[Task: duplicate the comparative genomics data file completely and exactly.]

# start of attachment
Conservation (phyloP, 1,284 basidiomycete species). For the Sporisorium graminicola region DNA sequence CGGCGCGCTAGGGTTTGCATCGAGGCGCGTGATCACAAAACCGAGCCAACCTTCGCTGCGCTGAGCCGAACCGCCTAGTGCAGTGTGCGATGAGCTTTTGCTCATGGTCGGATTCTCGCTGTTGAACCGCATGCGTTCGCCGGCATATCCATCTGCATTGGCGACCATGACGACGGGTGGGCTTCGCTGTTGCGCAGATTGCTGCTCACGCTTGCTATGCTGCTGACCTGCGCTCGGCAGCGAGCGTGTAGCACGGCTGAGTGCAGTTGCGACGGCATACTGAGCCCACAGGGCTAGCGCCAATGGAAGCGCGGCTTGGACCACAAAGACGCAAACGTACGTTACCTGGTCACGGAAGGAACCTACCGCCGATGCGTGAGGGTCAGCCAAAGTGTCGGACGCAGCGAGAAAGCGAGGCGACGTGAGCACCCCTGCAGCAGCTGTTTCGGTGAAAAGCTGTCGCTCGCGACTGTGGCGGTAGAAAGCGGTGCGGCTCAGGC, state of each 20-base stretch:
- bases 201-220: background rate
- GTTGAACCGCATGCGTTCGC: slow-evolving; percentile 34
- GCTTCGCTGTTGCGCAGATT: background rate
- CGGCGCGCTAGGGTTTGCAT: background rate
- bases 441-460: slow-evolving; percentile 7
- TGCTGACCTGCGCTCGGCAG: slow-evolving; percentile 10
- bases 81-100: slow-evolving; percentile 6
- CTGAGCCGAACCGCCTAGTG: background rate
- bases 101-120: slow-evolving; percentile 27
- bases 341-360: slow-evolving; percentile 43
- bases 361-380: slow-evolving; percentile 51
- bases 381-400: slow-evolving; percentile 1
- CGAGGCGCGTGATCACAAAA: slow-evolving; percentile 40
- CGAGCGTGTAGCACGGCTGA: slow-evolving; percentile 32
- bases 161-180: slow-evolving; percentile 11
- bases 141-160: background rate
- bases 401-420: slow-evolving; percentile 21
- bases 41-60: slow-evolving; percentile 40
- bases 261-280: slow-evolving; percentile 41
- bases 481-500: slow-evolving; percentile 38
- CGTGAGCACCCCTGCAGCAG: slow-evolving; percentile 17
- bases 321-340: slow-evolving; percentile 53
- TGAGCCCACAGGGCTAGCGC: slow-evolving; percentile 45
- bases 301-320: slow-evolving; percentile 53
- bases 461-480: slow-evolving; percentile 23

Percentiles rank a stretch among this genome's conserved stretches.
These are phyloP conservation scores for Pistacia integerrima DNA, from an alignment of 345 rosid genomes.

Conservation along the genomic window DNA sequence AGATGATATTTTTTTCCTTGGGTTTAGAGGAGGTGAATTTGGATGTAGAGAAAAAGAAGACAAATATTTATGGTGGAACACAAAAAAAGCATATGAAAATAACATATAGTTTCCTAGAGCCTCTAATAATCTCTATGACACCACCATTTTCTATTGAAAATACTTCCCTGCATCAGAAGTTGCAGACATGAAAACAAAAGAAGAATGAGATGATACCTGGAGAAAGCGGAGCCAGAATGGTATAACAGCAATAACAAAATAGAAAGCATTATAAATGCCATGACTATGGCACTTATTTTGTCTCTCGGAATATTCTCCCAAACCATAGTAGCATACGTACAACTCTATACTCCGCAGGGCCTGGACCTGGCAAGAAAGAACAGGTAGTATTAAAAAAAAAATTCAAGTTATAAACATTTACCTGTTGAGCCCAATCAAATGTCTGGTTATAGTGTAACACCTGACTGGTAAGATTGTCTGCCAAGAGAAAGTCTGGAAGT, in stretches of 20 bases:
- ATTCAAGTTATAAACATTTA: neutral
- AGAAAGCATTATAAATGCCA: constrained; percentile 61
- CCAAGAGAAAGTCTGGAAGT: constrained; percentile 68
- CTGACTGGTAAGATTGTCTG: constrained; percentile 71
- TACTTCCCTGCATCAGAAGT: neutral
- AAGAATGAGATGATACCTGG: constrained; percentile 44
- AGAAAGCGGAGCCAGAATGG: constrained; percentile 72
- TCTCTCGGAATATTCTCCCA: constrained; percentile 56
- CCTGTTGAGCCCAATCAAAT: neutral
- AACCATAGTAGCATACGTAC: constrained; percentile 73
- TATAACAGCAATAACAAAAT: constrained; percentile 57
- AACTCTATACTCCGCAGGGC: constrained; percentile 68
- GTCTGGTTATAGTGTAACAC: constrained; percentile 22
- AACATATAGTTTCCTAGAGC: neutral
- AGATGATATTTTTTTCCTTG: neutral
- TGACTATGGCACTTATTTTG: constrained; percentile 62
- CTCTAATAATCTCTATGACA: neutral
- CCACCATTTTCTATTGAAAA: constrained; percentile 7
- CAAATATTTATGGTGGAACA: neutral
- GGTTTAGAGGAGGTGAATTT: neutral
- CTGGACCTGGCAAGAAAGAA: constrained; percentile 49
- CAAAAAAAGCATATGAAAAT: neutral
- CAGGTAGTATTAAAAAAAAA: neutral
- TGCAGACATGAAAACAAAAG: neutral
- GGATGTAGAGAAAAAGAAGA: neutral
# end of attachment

Conservation (phyloP, 1,284 basidiomycete species). For the Sporisorium graminicola region DNA sequence CGGCGCGCTAGGGTTTGCATCGAGGCGCGTGATCACAAAACCGAGCCAACCTTCGCTGCGCTGAGCCGAACCGCCTAGTGCAGTGTGCGATGAGCTTTTGCTCATGGTCGGATTCTCGCTGTTGAACCGCATGCGTTCGCCGGCATATCCATCTGCATTGGCGACCATGACGACGGGTGGGCTTCGCTGTTGCGCAGATTGCTGCTCACGCTTGCTATGCTGCTGACCTGCGCTCGGCAGCGAGCGTGTAGCACGGCTGAGTGCAGTTGCGACGGCATACTGAGCCCACAGGGCTAGCGCCAATGGAAGCGCGGCTTGGACCACAAAGACGCAAACGTACGTTACCTGGTCACGGAAGGAACCTACCGCCGATGCGTGAGGGTCAGCCAAAGTGTCGGACGCAGCGAGAAAGCGAGGCGACGTGAGCACCCCTGCAGCAGCTGTTTCGGTGAAAAGCTGTCGCTCGCGACTGTGGCGGTAGAAAGCGGTGCGGCTCAGGC, state of each 20-base stretch:
- bases 201-220: background rate
- GTTGAACCGCATGCGTTCGC: slow-evolving; percentile 34
- GCTTCGCTGTTGCGCAGATT: background rate
- CGGCGCGCTAGGGTTTGCAT: background rate
- bases 441-460: slow-evolving; percentile 7
- TGCTGACCTGCGCTCGGCAG: slow-evolving; percentile 10
- bases 81-100: slow-evolving; percentile 6
- CTGAGCCGAACCGCCTAGTG: background rate
- bases 101-120: slow-evolving; percentile 27
- bases 341-360: slow-evolving; percentile 43
- bases 361-380: slow-evolving; percentile 51
- bases 381-400: slow-evolving; percentile 1
- CGAGGCGCGTGATCACAAAA: slow-evolving; percentile 40
- CGAGCGTGTAGCACGGCTGA: slow-evolving; percentile 32
- bases 161-180: slow-evolving; percentile 11
- bases 141-160: background rate
- bases 401-420: slow-evolving; percentile 21
- bases 41-60: slow-evolving; percentile 40
- bases 261-280: slow-evolving; percentile 41
- bases 481-500: slow-evolving; percentile 38
- CGTGAGCACCCCTGCAGCAG: slow-evolving; percentile 17
- bases 321-340: slow-evolving; percentile 53
- TGAGCCCACAGGGCTAGCGC: slow-evolving; percentile 45
- bases 301-320: slow-evolving; percentile 53
- bases 461-480: slow-evolving; percentile 23

Percentiles rank a stretch among this genome's conserved stretches.
These are phyloP conservation scores for Pistacia integerrima DNA, from an alignment of 345 rosid genomes.

Conservation along the genomic window DNA sequence AGATGATATTTTTTTCCTTGGGTTTAGAGGAGGTGAATTTGGATGTAGAGAAAAAGAAGACAAATATTTATGGTGGAACACAAAAAAAGCATATGAAAATAACATATAGTTTCCTAGAGCCTCTAATAATCTCTATGACACCACCATTTTCTATTGAAAATACTTCCCTGCATCAGAAGTTGCAGACATGAAAACAAAAGAAGAATGAGATGATACCTGGAGAAAGCGGAGCCAGAATGGTATAACAGCAATAACAAAATAGAAAGCATTATAAATGCCATGACTATGGCACTTATTTTGTCTCTCGGAATATTCTCCCAAACCATAGTAGCATACGTACAACTCTATACTCCGCAGGGCCTGGACCTGGCAAGAAAGAACAGGTAGTATTAAAAAAAAAATTCAAGTTATAAACATTTACCTGTTGAGCCCAATCAAATGTCTGGTTATAGTGTAACACCTGACTGGTAAGATTGTCTGCCAAGAGAAAGTCTGGAAGT, in stretches of 20 bases:
- ATTCAAGTTATAAACATTTA: neutral
- AGAAAGCATTATAAATGCCA: constrained; percentile 61
- CCAAGAGAAAGTCTGGAAGT: constrained; percentile 68
- CTGACTGGTAAGATTGTCTG: constrained; percentile 71
- TACTTCCCTGCATCAGAAGT: neutral
- AAGAATGAGATGATACCTGG: constrained; percentile 44
- AGAAAGCGGAGCCAGAATGG: constrained; percentile 72
- TCTCTCGGAATATTCTCCCA: constrained; percentile 56
- CCTGTTGAGCCCAATCAAAT: neutral
- AACCATAGTAGCATACGTAC: constrained; percentile 73
- TATAACAGCAATAACAAAAT: constrained; percentile 57
- AACTCTATACTCCGCAGGGC: constrained; percentile 68
- GTCTGGTTATAGTGTAACAC: constrained; percentile 22
- AACATATAGTTTCCTAGAGC: neutral
- AGATGATATTTTTTTCCTTG: neutral
- TGACTATGGCACTTATTTTG: constrained; percentile 62
- CTCTAATAATCTCTATGACA: neutral
- CCACCATTTTCTATTGAAAA: constrained; percentile 7
- CAAATATTTATGGTGGAACA: neutral
- GGTTTAGAGGAGGTGAATTT: neutral
- CTGGACCTGGCAAGAAAGAA: constrained; percentile 49
- CAAAAAAAGCATATGAAAAT: neutral
- CAGGTAGTATTAAAAAAAAA: neutral
- TGCAGACATGAAAACAAAAG: neutral
- GGATGTAGAGAAAAAGAAGA: neutral